MIT : séminaire sur les émeutes en Inde – avril 2010
Two-day workshop on Group Violence in South Asia begins at MIT
10 April 2010 -
By TCN News
Cambridge, Massachusetts: Religious, ethnic or communal violence almost always have a political motive and that’s what drives most of the actors involved in any violence. Professor Paul Brass summarized his 40 years research into violence in South Asia in his hour long keynote address delivered at MIT India Workshop in Cambridge on Friday.
A two –day workshop organized at Massachusetts Institute of Technology (MIT) at Cambridge near Boston opened here today by a keynote speech by Professor Paul Brass on the topic of “Forms of Collective and State Violence in South Asia.”
Well-attended opening session started by welcoming remarks by Dr. Omar Khalidi. MIT Chaplain Dr. Robert M. Randolph, welcomed the participants. He talked about religious activities on MIT campus. Prof. Balakrishnan Rajagopal, one of the organizers of the workshop explained the motive of this workshop and hoped that this will become first in the series of such conversations about violence in the future, whether in India’s northeast, Jammu and Kashmir or violence perpetrated by the Maoists /Naxalites.
Paul Brass in his hour long keynote speech give detailed information on the anatomy and main players of violence in India. He said any violence whether it is religious, communal, or sectarian almost always has a political motive, and other times commercial interests are at play.
Prof. Brass said that it is a mistake to characterize violence between two communities simply as religious violence. Political groups use religion to stroke the violence to further their own political interests. Brass who has spent many years in researching violence in South Asia said that all religious and ethnic violence are closely linked to nationalist or political goals. Riots are engineered to benefit the political party that perpetrates it and violence results in consolidation of Hindu and Muslim votes.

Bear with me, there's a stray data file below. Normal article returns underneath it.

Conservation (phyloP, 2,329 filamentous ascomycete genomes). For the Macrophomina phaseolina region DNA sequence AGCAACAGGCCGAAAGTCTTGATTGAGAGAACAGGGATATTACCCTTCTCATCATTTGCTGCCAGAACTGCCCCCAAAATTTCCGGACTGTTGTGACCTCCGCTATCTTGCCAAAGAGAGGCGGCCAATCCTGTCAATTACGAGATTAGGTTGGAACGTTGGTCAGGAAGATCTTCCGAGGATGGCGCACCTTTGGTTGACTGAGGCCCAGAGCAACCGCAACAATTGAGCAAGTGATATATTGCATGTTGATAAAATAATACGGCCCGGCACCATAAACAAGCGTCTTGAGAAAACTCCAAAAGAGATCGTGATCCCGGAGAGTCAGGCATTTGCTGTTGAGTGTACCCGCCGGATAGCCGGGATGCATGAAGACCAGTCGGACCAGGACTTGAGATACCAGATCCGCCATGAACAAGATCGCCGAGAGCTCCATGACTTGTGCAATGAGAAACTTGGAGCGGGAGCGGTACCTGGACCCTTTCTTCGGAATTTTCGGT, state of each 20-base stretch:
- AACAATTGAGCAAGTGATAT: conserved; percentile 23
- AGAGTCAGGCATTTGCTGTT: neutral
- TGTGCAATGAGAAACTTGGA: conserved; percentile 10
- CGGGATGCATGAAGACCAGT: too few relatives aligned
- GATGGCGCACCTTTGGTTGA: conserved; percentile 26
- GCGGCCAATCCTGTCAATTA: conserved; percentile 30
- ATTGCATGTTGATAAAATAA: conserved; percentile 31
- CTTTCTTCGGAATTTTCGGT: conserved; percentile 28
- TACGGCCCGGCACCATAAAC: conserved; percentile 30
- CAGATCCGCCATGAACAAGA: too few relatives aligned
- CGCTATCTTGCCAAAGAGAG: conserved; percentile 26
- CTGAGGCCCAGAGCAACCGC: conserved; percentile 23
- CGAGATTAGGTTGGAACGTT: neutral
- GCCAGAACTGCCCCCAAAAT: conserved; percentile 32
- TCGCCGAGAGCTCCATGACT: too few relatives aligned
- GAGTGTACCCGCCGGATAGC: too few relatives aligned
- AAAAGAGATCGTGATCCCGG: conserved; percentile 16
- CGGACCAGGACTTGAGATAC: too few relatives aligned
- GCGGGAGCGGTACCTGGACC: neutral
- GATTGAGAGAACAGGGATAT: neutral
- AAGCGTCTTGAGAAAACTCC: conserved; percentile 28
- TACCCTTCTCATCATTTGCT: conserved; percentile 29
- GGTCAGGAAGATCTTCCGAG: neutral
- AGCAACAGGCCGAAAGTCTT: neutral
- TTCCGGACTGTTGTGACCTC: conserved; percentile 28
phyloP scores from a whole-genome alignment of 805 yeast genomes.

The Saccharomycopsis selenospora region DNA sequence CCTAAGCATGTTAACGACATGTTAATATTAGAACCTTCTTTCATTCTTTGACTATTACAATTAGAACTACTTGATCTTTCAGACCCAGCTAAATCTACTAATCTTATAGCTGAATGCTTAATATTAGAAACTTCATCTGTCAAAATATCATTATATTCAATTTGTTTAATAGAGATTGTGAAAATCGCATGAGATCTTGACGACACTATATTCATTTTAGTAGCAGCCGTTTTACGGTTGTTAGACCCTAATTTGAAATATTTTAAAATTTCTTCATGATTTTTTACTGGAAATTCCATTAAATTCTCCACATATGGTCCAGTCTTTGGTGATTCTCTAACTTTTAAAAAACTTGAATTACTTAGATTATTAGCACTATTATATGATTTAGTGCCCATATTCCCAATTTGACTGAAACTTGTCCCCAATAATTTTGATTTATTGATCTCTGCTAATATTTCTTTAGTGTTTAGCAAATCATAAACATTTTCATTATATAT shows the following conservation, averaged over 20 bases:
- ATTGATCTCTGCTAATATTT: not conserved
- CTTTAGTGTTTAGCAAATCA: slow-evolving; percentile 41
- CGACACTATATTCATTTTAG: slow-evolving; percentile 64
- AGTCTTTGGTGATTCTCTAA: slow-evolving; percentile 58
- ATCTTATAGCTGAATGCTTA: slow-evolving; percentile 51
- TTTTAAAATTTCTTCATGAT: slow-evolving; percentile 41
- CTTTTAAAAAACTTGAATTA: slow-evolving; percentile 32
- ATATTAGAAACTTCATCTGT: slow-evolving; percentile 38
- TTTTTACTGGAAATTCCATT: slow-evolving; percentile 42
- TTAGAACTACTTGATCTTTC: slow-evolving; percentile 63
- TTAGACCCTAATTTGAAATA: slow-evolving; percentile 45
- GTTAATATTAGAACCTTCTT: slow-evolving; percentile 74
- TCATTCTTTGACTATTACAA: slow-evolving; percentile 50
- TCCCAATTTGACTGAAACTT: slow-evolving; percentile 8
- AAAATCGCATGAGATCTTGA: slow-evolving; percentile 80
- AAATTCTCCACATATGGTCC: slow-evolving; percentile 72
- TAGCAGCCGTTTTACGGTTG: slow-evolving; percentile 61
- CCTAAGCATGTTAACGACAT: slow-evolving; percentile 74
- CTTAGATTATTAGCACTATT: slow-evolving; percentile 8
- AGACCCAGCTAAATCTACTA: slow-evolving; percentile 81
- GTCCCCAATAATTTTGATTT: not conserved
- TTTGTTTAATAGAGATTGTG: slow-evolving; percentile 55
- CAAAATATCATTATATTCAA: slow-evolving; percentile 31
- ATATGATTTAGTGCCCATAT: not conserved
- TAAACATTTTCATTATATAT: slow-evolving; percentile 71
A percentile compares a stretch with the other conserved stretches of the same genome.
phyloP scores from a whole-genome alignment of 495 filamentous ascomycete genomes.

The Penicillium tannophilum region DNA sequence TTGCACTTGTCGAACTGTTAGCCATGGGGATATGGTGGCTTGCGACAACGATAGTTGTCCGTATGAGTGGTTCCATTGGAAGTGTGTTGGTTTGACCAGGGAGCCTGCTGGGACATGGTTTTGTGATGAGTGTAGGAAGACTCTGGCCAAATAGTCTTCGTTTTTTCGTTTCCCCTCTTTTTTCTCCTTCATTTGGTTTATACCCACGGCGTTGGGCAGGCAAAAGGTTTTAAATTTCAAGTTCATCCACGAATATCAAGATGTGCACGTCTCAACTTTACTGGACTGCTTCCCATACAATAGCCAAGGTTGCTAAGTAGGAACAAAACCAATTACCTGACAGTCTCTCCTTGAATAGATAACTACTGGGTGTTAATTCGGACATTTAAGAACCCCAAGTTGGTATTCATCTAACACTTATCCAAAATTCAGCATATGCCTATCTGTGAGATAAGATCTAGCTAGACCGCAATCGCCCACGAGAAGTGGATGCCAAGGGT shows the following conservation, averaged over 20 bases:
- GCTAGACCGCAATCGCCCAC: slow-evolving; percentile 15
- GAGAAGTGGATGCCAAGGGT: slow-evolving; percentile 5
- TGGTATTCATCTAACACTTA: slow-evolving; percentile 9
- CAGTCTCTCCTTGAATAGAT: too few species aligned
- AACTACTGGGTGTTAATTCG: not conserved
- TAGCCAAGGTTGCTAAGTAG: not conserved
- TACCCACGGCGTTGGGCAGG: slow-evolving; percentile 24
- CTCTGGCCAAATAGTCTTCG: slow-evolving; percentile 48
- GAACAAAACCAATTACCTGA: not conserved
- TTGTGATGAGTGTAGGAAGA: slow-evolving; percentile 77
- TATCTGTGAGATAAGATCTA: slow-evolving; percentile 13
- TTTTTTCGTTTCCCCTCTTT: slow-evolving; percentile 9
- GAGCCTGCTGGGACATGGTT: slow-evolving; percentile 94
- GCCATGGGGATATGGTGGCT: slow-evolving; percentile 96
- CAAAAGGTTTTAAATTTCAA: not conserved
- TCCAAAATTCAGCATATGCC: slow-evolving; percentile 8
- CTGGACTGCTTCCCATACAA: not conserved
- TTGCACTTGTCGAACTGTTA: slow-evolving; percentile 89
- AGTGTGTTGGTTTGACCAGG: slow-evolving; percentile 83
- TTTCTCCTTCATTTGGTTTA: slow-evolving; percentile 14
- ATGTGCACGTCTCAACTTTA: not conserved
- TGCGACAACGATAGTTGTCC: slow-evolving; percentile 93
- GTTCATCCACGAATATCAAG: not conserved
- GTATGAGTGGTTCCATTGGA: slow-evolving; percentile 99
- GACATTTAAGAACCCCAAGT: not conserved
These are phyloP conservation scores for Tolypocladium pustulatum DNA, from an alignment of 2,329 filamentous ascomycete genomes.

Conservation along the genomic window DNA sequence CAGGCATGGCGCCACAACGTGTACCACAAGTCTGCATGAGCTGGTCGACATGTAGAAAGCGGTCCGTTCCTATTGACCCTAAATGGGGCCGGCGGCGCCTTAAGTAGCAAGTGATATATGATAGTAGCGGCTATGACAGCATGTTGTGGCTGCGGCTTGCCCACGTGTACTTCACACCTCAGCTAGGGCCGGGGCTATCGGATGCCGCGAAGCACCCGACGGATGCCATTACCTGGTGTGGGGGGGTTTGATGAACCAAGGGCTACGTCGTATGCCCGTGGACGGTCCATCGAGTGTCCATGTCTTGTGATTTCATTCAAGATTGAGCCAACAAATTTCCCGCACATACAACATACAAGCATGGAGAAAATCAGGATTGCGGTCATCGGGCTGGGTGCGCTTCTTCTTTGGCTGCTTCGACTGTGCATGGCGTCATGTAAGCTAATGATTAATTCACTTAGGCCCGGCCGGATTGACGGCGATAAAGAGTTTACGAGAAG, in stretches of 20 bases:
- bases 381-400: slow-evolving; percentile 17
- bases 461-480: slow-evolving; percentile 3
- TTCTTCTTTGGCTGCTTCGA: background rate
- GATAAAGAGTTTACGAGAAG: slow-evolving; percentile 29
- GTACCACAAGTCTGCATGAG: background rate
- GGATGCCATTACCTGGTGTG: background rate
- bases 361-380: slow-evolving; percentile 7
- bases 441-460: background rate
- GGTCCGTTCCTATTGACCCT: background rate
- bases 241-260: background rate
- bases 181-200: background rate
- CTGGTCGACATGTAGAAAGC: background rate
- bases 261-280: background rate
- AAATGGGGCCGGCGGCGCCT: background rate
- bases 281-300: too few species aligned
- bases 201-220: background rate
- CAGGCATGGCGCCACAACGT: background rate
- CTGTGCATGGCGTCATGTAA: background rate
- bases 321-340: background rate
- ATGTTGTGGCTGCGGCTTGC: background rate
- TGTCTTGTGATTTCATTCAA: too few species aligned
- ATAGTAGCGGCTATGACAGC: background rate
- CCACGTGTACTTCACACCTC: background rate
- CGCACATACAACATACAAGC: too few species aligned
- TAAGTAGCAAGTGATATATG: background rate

Detailing the anatomy of violence he said violence is like a drama in three stages- rehearsal, enactment, and interpretations. Each of these stages has actors that play important role in perpetuating the violence. He identified many of these characters and what roles they play.
Prof. Brass mostly blamed the government and administration for failure to prevent any communal violence. “Riots are produced when there is absence of will in state government and apathy in local administration,” he said saying that any competent District Magistrate can easily stop violence in any part of India.
“Violence if remain unchecked progress from being communal riots to pogrom to ethnic cleansing to genocide to massacre.” He said all these terms are fluid and are loosely used as form of obfuscation, politicians use the term that suits them well. “All forms of violence far from being senseless have some strategic goals,” he explained. In some instances in Mumbai and Kanpur, violence was used as a way to displace people from prime real estate but other than these few instances violence almost always yield political benefits.
Brass said that his research shows that in any riot more people are injured than killed, in a pogrom there are more killed and less injured, while in genocide and massacre almost all victims are killed. In India, violence between communities has progressed from riots to being pogroms to now almost always a police massacre of weaker sections.
He said perpetrators of violence need to be watched, researched and all their steps and actions documented. This is the first step in beginning to stop the cycle of violence or for the long quest of justice.
PAUL R. BRASS is Professor (Emeritus) of Political Science and International Studies at the University of Washington, Seattle. He has published numerous books and articles on comparative and South Asian politics, ethnic politics, and collective violence.
His work has been based on extensive field research in India during numerous visits since 1961. His most recent books are: Forms of Collective Violence: Riots, Pogroms, and Genocide in Modern India (2006); The Production of Hindu-Muslim Violence in Contemporary India (2003); Theft of an Idol: Text and Context in the Representation of Collective Violence (1997); Riots and Pogroms (1996); and The Politics of India since Independence, 2nd ed. (1994).
The Workshop on Saturday will have five sessions that will discuss secularism, state performance during group violence, assessing police performance, prospects to justice, and terrorism. Program is being broadcast live on the workshop website.